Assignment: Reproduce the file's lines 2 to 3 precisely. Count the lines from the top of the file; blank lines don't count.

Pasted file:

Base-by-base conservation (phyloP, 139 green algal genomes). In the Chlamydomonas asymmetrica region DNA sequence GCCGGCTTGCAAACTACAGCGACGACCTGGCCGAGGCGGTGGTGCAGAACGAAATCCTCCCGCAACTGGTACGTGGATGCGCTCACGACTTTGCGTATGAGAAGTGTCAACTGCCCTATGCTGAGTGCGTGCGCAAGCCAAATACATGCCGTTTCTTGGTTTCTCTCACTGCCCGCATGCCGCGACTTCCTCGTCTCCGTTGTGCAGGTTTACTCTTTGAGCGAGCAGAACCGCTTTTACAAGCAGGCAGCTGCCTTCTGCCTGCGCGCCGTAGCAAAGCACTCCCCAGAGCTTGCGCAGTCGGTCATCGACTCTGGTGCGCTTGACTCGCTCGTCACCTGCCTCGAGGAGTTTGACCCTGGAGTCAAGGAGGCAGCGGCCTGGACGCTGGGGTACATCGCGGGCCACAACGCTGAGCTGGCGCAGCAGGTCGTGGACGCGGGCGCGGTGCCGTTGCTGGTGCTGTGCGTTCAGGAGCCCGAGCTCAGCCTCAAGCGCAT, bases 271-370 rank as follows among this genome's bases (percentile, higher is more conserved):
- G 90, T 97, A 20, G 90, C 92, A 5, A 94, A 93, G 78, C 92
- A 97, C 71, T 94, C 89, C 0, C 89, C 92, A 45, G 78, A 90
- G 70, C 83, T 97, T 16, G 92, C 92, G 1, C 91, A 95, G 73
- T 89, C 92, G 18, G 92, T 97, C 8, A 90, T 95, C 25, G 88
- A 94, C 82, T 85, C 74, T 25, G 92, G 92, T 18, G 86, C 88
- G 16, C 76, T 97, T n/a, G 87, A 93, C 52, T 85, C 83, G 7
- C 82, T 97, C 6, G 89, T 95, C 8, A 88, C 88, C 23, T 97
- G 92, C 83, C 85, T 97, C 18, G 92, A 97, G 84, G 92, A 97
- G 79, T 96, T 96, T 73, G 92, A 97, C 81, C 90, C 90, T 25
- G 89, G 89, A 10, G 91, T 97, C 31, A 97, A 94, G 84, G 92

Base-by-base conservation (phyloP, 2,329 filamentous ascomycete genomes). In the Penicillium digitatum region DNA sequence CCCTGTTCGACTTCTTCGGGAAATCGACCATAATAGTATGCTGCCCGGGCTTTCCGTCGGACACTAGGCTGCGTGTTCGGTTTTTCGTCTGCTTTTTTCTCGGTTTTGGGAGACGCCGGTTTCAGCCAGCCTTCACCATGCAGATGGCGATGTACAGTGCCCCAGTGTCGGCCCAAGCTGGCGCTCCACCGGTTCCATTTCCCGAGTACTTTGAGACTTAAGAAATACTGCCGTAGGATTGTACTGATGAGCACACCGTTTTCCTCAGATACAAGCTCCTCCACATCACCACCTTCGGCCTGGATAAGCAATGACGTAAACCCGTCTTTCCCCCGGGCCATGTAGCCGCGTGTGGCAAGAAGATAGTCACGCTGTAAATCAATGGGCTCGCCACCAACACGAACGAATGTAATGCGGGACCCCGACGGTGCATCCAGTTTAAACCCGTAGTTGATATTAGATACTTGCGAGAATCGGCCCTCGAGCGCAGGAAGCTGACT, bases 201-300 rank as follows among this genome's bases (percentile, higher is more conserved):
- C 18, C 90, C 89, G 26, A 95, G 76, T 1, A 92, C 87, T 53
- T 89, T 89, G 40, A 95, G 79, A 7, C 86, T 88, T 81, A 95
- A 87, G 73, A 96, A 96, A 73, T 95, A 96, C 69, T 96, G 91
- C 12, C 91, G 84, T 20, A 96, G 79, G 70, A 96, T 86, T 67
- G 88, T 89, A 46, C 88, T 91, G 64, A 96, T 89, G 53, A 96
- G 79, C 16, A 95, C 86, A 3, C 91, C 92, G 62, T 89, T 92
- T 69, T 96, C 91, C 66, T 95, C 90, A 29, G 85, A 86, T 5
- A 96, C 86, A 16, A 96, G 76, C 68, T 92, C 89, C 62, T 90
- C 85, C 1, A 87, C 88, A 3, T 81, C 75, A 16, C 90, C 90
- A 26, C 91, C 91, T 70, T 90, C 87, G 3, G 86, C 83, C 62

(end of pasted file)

- G 90, T 97, A 20, G 90, C 92, A 5, A 94, A 93, G 78, C 92
- A 97, C 71, T 94, C 89, C 0, C 89, C 92, A 45, G 78, A 90